And if his charming warmth and the handcrafted goods weren't enough of an incentive, there's also Zoey, the four legged mascot whom Bennett rescued years ago. And whose snuggle is worth the visit all her own.

Follow along where B.I.T.N. is headed to next here!

 

McKnight Award : Sandy Spieler

Many artists' core are enveloped in a kind of humility that's so strong, it can often be mistaken for lack of concern.  Some are not given this gratitude gene much at all, and instead feel a sense of entitlement to recognition for their work. 

And then there's Sandy Spieler. Whose grace, benevolence, and inherent humility are in a category completely on it's own.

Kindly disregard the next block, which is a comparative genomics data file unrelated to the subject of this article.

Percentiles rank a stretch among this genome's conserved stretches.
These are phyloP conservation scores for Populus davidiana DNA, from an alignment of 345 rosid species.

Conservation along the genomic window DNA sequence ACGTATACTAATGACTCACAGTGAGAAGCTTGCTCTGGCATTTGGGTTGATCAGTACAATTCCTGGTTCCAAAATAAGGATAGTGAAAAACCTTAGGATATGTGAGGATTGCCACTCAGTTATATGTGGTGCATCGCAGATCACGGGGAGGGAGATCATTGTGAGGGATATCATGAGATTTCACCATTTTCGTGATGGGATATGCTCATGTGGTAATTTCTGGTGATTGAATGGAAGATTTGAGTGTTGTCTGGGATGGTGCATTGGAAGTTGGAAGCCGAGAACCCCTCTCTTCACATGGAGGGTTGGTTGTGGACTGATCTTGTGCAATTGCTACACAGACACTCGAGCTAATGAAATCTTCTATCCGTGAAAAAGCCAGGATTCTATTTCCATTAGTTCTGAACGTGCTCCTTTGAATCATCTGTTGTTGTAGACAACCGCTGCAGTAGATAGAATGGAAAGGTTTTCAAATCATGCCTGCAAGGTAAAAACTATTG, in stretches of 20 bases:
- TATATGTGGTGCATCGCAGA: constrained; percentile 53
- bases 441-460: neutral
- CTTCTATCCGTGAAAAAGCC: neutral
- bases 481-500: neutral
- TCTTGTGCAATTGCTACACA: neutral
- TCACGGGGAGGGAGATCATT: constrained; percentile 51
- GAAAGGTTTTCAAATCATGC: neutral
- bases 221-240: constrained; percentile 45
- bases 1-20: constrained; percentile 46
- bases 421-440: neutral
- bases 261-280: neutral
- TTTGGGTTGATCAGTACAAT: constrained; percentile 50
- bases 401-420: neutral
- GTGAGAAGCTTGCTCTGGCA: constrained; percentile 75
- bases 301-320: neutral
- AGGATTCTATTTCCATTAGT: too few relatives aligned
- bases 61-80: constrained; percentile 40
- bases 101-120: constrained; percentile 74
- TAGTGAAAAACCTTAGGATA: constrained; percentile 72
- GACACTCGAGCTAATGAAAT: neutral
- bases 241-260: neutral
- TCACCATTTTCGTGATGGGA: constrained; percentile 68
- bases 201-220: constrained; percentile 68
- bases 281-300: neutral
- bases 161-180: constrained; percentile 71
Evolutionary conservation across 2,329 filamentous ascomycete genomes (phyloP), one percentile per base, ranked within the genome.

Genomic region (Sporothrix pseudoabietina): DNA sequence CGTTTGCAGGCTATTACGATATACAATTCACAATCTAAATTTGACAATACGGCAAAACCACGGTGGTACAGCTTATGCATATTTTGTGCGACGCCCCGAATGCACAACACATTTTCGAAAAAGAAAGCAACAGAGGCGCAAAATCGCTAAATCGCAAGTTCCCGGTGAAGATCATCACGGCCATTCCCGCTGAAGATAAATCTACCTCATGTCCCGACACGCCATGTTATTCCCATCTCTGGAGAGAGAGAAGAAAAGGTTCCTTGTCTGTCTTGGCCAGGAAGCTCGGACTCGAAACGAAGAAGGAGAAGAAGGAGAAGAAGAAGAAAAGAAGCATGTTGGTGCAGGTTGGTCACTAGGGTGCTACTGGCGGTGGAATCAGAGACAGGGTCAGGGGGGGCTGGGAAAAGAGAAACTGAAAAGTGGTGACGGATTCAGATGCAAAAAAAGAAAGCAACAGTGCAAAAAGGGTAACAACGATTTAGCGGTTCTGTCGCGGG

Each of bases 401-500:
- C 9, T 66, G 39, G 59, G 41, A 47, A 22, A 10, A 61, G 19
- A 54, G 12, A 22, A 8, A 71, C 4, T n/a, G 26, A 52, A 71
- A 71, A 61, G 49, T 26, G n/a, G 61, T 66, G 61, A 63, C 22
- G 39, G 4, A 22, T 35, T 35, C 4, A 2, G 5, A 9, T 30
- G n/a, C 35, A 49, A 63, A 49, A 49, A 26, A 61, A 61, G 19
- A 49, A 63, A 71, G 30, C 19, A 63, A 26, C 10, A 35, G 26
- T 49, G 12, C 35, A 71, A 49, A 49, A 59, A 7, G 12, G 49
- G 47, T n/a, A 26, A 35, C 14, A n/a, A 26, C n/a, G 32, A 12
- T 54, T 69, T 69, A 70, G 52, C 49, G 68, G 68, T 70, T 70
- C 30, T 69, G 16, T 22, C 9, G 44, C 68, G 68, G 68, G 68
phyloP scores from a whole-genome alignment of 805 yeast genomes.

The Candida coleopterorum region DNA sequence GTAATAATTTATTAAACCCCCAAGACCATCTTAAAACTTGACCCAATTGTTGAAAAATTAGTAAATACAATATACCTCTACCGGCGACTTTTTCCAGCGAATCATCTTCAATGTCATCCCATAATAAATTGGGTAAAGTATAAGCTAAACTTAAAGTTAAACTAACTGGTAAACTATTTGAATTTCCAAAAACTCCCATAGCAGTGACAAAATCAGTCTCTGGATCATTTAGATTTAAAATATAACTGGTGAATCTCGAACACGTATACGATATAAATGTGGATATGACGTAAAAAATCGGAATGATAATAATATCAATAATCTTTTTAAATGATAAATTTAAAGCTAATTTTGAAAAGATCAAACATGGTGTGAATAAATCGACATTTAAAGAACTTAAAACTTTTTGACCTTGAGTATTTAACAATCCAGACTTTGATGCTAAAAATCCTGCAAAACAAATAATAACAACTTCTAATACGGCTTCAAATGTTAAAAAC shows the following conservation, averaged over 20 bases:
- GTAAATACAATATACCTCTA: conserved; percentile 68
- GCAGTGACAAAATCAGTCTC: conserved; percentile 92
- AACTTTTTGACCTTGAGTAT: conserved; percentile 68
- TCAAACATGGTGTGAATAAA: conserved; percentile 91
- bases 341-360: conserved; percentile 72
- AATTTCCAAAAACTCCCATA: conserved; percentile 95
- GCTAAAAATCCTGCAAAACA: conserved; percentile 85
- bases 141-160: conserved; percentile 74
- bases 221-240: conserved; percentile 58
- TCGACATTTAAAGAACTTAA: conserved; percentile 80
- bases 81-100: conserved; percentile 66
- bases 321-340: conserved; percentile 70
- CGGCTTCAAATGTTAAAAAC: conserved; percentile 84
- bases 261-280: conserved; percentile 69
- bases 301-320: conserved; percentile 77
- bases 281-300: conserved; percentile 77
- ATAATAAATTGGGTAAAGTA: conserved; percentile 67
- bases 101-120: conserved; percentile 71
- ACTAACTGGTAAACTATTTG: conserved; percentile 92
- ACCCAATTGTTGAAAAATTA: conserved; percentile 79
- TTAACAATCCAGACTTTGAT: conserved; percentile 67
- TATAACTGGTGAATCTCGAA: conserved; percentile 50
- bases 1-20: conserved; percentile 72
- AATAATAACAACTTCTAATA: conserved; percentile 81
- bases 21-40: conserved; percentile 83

The McKnight Foundation is an organization not unbeknownst to many people, nor is the award that accompanies it's notoriety. Every year, one artist of any medium, is chosen to win this acclaimed honor.  Their art is outstanding, their contributions knowing no bounds, and though they could share their talents anywhere else geographically, they chose to remain in Minnesota and grow where they've been planted.